Classical acoustic conditioning was investigated with the common carp (Cyprinus carpio) to determine its potential as a management tool for this invasive species. Groups of five juvenile carp were trained to associate a 400. Hz pure tone stimulus with a food reward in small laboratory tanks (≤ 1000. L). Following three days of training, the majority of fish showed a consistent and rapid (< 30. s) ability to localize the sound. All groups (n = 5) displayed retention without subsequent reinforcement for at least four months, and three groups maintained the conditioned behavior after 5. months. Additional trials were conducted in a 24,000. L outdoor pool to mimic more natural conditions. Carp again displayed relatively short learning curves and high accuracy (84.4%) in localizing the sound source. These findings indicate that carp are readily conditioned to an acoustic signal and are able to retain this behavior for months, suggesting that acoustical conditioning may be used as a management strategy in which the movement of wild carp can be manipulated for trapping and removal within a lake system.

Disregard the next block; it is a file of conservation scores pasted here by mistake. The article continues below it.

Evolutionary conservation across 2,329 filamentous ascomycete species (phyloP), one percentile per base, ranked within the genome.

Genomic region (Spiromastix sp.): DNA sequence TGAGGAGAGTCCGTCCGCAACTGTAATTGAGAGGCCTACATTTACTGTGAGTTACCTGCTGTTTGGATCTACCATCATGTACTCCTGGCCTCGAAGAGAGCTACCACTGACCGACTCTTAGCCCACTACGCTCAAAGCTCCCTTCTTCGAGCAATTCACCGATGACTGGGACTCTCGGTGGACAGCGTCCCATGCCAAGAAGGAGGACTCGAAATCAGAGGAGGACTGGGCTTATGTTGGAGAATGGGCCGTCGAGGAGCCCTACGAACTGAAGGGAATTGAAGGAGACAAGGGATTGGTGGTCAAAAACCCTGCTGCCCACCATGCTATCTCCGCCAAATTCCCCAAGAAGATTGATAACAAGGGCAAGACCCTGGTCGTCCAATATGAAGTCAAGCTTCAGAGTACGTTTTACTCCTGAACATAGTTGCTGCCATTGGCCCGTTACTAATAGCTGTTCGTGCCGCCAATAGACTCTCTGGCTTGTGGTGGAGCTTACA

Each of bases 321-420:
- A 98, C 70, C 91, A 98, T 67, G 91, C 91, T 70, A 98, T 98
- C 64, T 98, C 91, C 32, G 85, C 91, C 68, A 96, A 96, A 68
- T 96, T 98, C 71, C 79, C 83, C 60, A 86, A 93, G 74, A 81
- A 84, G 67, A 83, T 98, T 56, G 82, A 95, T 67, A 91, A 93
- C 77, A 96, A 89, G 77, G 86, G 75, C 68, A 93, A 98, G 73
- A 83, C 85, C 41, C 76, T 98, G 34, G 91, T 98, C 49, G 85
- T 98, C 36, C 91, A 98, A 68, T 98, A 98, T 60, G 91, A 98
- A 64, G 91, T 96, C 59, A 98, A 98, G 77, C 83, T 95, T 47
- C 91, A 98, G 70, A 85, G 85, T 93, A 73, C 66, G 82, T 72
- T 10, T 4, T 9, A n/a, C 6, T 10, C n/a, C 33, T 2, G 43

Bibliographical noteFunding Information:
We thank Tom Hrabik, Stephanie Guildford, Michael Lynch and Jared Leino for insightful comments on the manuscript. Brian Sloan, Lauren Schulberg, Dan Larson and Jessica Schul provided lab assistance. Graduate student funding was provided by a teaching assistantship through the University of Minnesota-Duluth Biology Department and the National Science Foundation's GK-12 Math and Science Graduate Students in Education Fellowship .
Copyright 2013 Elsevier B.V., All rights reserved.
- Acoustical conditioning
- Common carp
- Cyprinus carpio